CHICAGO (Reuters) - Older people who
have significant trouble staying awake
during the day have more than four times
the normal risk of having a stroke, U.S.
researchers said on Thursday.
They also found a higher risk of heart
attacks and other cardiovascular
problems in seniors who regularly nod
off during the day without planning to.
"Even when we controlled for things like
hypertension, diabetes, physical
activity, obesity and socioeconomic
status, we found that people who had
significant daytime dozing were much
more likely to end up with stroke," said
Bernadette Boden-Albala of
Columbia University in
Dozing During Daytime a warning sign of
Her study of 2,153 adults with an
average age of 73 found the risk of
stroke was 2.6 times greater for those
classified as doing "some dozing" during
the day compared to those with "no
dozing." Those in the "significant
dozing" group had a 4.5 times greater
The study, presented at an
American Stroke Association conference
New Orleans, is one of the first
to look at the relationship between
unplanned napping and "vascular events"
such as stroke.
Other studies have found that people
with sleep apnea who briefly stop
breathing throughout the night are at
high risk of stroke. This can cause
Boden-Albala's study involved mostly
Hispanic men and women over 40 living in
the same community in
New York City. None had suffered
The researchers asked people to rate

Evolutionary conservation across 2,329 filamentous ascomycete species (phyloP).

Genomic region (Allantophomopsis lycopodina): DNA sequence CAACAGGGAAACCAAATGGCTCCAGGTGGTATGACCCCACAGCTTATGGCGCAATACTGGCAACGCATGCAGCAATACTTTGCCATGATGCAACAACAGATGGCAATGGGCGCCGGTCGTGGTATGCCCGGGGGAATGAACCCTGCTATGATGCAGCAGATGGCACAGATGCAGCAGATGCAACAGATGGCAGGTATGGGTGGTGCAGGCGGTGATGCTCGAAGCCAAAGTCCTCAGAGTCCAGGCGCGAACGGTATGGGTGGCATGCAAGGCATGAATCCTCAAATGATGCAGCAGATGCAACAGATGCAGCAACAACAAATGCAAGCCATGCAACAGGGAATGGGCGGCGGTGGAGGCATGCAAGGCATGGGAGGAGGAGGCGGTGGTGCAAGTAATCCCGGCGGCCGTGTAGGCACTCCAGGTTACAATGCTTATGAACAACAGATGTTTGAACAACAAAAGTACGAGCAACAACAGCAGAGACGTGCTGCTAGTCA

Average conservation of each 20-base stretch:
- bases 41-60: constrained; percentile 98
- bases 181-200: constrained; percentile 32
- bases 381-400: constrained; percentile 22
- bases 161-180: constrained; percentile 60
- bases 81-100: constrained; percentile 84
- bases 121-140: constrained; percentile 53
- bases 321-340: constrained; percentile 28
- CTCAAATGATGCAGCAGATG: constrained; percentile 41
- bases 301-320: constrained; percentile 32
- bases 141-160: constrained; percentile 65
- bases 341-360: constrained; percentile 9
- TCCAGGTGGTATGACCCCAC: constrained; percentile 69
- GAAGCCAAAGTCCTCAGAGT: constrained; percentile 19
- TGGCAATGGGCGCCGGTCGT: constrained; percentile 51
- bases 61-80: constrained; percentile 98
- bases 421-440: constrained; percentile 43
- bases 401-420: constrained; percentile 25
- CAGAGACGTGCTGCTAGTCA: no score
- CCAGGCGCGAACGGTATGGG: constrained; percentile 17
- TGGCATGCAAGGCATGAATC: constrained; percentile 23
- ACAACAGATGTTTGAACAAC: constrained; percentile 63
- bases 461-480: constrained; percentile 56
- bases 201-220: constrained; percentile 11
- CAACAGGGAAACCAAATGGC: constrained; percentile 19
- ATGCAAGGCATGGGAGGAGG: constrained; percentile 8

how often they dozed in specific
situations, such as watching TV, sitting
quietly after a lunch without alcohol
and stopping briefly in traffic while
driving. Some 44 percent reported no
dozing, 47 percent had some dozing and 9
percent reported significant dozing.
After 2 1/2 years, they checked to
see how many had strokes or other
vascular problems, such as a heart
attack. They detected 40 strokes and 127
other vascular events.
They found those who had the most
trouble staying awake had the highest
stroke risk, but the biggest surprise
was in the moderate dozing group.
"We found that group was also
significantly associated with about a
2.5-fold increased risk of stroke and
about a 60 percent increased risk of
having any kind of vascular event,"
Boden-Albala said in a telephone
She said it is not clear what is
causing the daytime sleepiness or if
there is a link with sleep apnea.
"Whether it is sleep deprivation or
sleep apnea, physiological changes are
occurring that may be related to this
increased risk. I think we may need to
investigate that further," she said.
A separate study at the conference
found moderate aerobic fitness helped
protect people from stroke, even if they
had other risk factors such as heart
disease or diabetes.
The study, which involved more than
60,000 people, is the first to single
out the benefits of aerobic fitness on
"We found that a low-to-moderate
amount of aerobic fitness for men and
women across the whole adult age
spectrum would be enough to
substantially reduce stroke risk," said
Steven Hooker of the
University of South Carolina.
About 780,000 U.S. adults suffer a
stroke each year, and about 150,000 of
those will die.